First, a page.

Over Breakfast and Facebook, I Discovered My Brother's Mug Shot

Over Breakfast and Facebook, I Discovered My Brother's Mug Shot

As I sit here, quietly surrounded by my four sleeping children on the first day of summer break, I wish I could unsee the police blotter my friend posted to her Facebook feed this morning. The joys and peril of social media… who needs the weekly town paper when you can get the local dirt instantly? Who needs to wait for a call from your mom that your brother is in trouble again when friends just post the arrest summary online?

As I curiously peeked at the police update my friend shared, oblivious to any family drama stewing back home without me, I wondered if I would recognize the name. And then, as I read my brother’s name and age and reason for the arrest, all I could think of was, “Is he really only four years younger than me?”

Over Breakfast and Facebook, I Discovered My Brother's Mug Shot
Kesu / Shutterstock.com

When you have a family member with a drug addiction, you can pray every day that he gets better, but at the same time you are always ready for another arrest, more bad behavior, maybe a phone call that he’s dead. You want every rehab to be the one that sticks, but you know it probably won’t. You want your mom to get strong and push back, but you know she can’t. And so, when he’s good, or pretending to be good, you take a lot of pictures when you see him and create a great story for the kids and pray some more that they won’t have to attend their uncle’s funeral before they graduate from high school—or middle school—or 5th grade.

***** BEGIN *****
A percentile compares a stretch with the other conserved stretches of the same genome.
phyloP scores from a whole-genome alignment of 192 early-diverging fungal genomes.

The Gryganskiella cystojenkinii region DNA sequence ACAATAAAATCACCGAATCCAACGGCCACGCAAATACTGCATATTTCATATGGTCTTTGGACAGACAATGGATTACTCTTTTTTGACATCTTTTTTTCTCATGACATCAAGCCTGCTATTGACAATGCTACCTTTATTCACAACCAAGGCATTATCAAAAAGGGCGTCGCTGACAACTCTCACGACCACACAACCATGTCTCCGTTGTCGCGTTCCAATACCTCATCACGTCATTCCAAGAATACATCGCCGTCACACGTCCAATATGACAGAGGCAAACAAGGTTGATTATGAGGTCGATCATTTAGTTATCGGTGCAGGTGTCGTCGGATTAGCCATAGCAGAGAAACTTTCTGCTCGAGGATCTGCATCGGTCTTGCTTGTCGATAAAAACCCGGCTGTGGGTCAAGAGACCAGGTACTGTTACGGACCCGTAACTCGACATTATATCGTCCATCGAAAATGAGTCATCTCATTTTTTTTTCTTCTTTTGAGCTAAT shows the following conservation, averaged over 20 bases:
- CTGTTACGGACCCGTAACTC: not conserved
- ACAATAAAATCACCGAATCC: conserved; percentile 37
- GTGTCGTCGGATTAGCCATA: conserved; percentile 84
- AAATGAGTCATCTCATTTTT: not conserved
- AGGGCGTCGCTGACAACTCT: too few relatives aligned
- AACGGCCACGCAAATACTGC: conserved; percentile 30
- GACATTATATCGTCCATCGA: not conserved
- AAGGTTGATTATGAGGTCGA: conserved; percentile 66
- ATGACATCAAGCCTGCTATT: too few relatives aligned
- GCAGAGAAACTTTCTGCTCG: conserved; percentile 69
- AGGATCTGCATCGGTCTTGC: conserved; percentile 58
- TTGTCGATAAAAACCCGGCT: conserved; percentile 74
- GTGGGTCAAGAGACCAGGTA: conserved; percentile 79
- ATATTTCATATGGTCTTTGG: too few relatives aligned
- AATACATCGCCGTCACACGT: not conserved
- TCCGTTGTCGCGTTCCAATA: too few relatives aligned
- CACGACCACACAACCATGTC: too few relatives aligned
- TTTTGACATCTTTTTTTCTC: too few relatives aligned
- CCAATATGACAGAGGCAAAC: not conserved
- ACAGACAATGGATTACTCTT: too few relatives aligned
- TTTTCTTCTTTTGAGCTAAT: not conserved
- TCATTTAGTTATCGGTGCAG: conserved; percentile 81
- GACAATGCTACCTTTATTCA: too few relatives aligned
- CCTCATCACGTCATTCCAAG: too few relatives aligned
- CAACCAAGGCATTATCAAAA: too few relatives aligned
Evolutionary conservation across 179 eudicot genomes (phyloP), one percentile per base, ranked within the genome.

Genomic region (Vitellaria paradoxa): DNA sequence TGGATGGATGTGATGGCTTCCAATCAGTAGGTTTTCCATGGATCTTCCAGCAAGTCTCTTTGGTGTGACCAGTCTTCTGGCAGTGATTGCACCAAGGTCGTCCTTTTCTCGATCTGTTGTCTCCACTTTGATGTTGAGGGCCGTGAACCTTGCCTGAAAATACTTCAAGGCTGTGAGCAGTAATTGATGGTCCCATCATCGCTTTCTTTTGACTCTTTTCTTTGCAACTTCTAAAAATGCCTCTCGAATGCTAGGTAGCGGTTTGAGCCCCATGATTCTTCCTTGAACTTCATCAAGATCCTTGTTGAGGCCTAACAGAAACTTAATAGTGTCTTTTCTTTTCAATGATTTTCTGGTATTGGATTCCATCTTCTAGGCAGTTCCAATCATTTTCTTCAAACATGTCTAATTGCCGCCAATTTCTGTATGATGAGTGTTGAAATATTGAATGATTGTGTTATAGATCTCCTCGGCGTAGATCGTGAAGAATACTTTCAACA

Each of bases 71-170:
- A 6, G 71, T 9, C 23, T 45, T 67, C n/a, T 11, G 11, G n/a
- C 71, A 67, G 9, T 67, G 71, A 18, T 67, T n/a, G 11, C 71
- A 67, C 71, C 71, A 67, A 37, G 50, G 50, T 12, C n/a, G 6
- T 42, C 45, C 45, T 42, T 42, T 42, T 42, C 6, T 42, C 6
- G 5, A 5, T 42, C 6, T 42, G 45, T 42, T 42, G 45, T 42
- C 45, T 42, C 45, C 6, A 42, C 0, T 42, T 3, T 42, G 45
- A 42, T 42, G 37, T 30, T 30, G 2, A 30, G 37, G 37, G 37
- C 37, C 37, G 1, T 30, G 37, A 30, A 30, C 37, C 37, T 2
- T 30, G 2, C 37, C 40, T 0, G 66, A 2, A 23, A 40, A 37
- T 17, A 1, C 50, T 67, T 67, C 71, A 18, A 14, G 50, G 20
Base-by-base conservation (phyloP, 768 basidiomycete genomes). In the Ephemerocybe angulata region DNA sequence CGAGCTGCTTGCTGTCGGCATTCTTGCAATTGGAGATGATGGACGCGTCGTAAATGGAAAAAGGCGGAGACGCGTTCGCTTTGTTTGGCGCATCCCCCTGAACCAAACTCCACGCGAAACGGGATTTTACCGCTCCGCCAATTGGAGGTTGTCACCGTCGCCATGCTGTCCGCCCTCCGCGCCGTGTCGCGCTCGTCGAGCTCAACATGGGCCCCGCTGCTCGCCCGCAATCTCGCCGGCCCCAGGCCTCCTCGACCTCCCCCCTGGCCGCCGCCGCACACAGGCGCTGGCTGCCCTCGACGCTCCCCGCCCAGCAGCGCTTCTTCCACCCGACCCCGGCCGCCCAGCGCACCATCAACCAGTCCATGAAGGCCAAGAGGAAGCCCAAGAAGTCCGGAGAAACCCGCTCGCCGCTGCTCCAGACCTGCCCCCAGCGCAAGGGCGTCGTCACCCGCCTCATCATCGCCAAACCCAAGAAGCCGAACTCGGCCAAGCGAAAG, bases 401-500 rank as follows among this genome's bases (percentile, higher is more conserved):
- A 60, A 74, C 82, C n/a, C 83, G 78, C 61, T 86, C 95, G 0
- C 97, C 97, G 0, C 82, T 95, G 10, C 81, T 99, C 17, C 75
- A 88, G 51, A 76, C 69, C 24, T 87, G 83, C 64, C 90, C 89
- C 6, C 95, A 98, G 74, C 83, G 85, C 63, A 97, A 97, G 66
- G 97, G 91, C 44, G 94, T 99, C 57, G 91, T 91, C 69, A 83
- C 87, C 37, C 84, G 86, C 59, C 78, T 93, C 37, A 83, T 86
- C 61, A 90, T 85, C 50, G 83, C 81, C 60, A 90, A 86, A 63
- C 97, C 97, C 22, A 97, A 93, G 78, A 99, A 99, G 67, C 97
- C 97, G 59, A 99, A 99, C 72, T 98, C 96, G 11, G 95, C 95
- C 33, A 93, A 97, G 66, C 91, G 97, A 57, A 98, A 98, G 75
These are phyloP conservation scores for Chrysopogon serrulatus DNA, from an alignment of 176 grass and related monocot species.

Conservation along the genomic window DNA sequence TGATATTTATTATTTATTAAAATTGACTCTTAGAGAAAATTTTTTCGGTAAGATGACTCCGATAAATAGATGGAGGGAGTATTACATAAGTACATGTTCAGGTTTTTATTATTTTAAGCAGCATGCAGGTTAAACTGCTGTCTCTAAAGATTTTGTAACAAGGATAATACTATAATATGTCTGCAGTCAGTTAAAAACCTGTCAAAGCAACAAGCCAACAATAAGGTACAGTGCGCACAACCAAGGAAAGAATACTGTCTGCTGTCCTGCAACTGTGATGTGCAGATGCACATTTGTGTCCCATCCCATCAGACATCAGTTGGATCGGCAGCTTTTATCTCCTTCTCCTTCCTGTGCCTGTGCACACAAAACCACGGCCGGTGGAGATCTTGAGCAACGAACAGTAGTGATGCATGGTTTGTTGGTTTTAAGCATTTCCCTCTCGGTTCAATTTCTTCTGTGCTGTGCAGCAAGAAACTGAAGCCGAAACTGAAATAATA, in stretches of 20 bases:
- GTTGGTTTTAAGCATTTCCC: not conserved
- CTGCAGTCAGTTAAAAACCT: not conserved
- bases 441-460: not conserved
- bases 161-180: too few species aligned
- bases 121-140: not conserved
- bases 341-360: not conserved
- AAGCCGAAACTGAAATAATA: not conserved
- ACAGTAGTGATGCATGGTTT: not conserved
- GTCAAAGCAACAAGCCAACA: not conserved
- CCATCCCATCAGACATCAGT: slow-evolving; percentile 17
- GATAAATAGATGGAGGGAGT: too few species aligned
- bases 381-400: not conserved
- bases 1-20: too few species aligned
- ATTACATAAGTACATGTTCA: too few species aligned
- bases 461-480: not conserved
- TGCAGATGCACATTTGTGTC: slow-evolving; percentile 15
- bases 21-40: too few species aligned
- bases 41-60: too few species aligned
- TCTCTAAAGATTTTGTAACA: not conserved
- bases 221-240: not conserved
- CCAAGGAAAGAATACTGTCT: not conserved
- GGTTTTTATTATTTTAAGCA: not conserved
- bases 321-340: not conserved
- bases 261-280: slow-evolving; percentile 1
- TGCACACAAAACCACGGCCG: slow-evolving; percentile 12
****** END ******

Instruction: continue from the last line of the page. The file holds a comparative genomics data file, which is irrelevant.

Addiction sucks. I hug my kids so tight and wonder how I can protect them from that path. Addiction doesn’t discriminate. It doesn’t care how much money you have, the color of your skin, or how many people love you. It eats you away, bit by bit, year by year until you are unrecognizable. Addiction not only destroys individuals, it destroys their families. The fighting, the silence, the denial, the blame. Endless.

There’s no right way to deal with addiction. For me, I take a survival approach. If I think about it too much, it’s soul-crushing. If I try to talk about it, nothing is accomplished and feelings are hurt—mine, my mom's, my sisters'. So, instead, I will madly love on my kids and pray hard at church. And then I leave it there. It’s in God hands and I pray that my brother can find the path that God has laid out for him. And, until then, thanks to social media, I’ll keep distant but virtual tabs on his progress.

 

Erin B.

Cooking up local, delicious and gluten-free food at www.erinbrighton.com 

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